Bound To Stay Bound

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 How to be a girl in the world
 Author: Carter, Caela

 Publisher:  Harper (2020)

 Classification: Fiction
 Physical Description: 294 p.,  21 cm

 BTSB No: 195322 ISBN: 9780062672704
 Ages: 10-14 Grades: 5-9

 Subjects:
 Sexual harassment -- Fiction
 Body image -- Fiction
 Single-parent families -- Fiction
 Family life -- New York (State) -- Brooklyn -- Fiction
 Catholic schools -- Fiction
 School stories
 Magic -- Fiction
 Brooklyn (New York, N.Y.) -- Fiction

Price: $20.76

Summary:
Twelve-year-old Lydia, feeling threatened by the attention her changing body is getting from boys and men, finds a way to take control of her own skin.


Reviews:
   Kirkus Reviews (05/01/20)
   School Library Journal (+) (07/01/20)
   Booklist (07/01/20)

Full Text Reviews:

School Library Journal - 07/01/2020 Gr 3–7—Carter crafts a powerful middle grade novel about sexual harassment and the adults who often diminish or ignore it. The story is centered around seventh grader Lydia who lives with her mom and cousin Emma. Lydia sees her father two days a week, spending more time with her mom's boyfriend Jeremy. For months Lydia has not felt comfortable in her own skin. She wears long sleeves and pants in the hot Brooklyn summer to hide her body from boys and men, like the ones in school who call her "Swing" because they like the way the skirt of her Catholic school uniform swings between her legs, and like Jeremy whose hugs and touches linger. Throughout the novel Lydia reasons with herself that she must be overreacting; if these things weren't okay, then surely an adult would have already intervened. When Lydia discovers a book of magic in her new home, she crafts a spell for protection and hopes all of her problems will go away. When she is expelled from her parochial school for use of magic, she is forced to finally confide all of her problems in her mother, who is the first adult to tell Lydia that what has been happening is not okay. The story ends on a hopeful note, and overall Carter does a good job in addressing the topics of sexual assault and consent for middle grade students. VERDICT While this novel leaves readers with an important message about sexual harassment, it is not didactic. An excellent addition to middle grade collections.—Katharine Gatcomb, Portsmouth P.L., NH - Copyright 2020 Publishers Weekly, Library Journal and/or School Library Journal used with permission.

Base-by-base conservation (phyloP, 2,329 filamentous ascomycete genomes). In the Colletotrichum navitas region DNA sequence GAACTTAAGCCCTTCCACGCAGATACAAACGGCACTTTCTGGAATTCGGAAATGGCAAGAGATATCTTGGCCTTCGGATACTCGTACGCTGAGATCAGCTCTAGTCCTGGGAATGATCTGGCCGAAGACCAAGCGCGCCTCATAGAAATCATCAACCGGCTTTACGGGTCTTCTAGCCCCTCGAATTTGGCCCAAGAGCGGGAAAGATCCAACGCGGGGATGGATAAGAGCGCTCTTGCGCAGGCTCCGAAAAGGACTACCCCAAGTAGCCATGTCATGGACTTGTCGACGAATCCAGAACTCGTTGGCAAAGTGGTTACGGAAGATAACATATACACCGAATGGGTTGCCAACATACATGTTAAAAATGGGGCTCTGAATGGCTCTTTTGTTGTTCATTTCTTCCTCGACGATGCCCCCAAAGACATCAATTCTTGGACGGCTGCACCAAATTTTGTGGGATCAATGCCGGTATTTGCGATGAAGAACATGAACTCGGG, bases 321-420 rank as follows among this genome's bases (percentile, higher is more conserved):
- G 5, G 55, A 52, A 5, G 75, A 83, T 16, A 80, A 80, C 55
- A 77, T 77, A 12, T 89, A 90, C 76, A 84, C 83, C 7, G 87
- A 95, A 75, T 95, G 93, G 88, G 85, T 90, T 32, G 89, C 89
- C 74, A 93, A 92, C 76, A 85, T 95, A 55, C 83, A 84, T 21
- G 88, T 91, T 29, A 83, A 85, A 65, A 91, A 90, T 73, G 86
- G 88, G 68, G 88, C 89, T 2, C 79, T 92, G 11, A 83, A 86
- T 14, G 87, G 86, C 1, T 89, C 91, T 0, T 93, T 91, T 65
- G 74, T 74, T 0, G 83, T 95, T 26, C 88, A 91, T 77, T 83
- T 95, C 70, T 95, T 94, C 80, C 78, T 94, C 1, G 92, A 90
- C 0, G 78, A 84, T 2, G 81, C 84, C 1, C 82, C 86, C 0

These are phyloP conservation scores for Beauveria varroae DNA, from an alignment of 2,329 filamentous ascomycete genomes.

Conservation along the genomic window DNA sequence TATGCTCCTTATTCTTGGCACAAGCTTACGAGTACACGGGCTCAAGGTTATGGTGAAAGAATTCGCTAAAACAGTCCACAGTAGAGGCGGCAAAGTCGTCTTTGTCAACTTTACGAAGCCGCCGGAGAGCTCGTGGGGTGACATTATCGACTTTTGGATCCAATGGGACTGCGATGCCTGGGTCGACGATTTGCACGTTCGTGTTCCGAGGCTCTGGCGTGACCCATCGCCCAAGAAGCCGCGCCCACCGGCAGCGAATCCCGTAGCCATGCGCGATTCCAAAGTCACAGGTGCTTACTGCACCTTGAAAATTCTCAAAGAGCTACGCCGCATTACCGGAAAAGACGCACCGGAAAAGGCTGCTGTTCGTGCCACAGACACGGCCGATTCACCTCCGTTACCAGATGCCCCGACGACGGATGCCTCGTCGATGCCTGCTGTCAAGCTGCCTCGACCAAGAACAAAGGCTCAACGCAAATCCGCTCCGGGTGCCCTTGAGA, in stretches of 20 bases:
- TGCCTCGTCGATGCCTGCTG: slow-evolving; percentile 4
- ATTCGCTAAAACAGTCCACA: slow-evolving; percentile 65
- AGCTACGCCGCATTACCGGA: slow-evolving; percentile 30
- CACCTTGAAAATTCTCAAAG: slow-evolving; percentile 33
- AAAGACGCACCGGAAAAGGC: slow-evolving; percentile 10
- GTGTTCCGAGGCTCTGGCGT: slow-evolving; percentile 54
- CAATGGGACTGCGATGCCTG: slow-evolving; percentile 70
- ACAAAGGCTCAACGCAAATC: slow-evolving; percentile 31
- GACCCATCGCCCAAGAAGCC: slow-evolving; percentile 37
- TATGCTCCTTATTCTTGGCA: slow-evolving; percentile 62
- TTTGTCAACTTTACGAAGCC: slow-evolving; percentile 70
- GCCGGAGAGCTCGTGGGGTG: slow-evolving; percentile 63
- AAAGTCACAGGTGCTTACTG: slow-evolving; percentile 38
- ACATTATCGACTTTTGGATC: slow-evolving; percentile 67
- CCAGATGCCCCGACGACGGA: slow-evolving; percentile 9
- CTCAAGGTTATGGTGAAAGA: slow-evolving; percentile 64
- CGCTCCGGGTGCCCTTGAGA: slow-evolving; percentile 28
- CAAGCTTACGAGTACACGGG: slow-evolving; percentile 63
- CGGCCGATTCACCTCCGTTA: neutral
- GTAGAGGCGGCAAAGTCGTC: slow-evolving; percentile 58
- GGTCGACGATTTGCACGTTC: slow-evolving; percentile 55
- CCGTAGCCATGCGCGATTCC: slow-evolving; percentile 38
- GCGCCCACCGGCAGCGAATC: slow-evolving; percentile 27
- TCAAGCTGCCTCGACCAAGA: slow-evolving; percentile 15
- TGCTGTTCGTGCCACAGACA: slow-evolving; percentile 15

School Library Journal - 07/01/2020 Gr 3–7—Carter crafts a powerful middle grade novel about sexual harassment and the adults who often diminish or ignore it. The story is centered around seventh grader Lydia who lives with her mom and cousin Emma. Lydia sees her father two days a week, spending more time with her mom's boyfriend Jeremy. For months Lydia has not felt comfortable in her own skin. She wears long sleeves and pants in the hot Brooklyn summer to hide her body from boys and men, like the ones in school who call her "Swing" because they like the way the skirt of her Catholic school uniform swings between her legs, and like Jeremy whose hugs and touches linger. Throughout the novel Lydia reasons with herself that she must be overreacting; if these things weren't okay, then surely an adult would have already intervened. When Lydia discovers a book of magic in her new home, she crafts a spell for protection and hopes all of her problems will go away. When she is expelled from her parochial school for use of magic, she is forced to finally confide all of her problems in her mother, who is the first adult to tell Lydia that what has been happening is not okay. The story ends on a hopeful note, and overall Carter does a good job in addressing the topics of sexual assault and consent for middle grade students. VERDICT While this novel leaves readers with an important message about sexual harassment, it is not didactic. An excellent addition to middle grade collections.—Katharine Gatcomb, Portsmouth P.L., NH - Copyright 2020 Publishers Weekly, Library Journal and/or School Library Journal used with permission.

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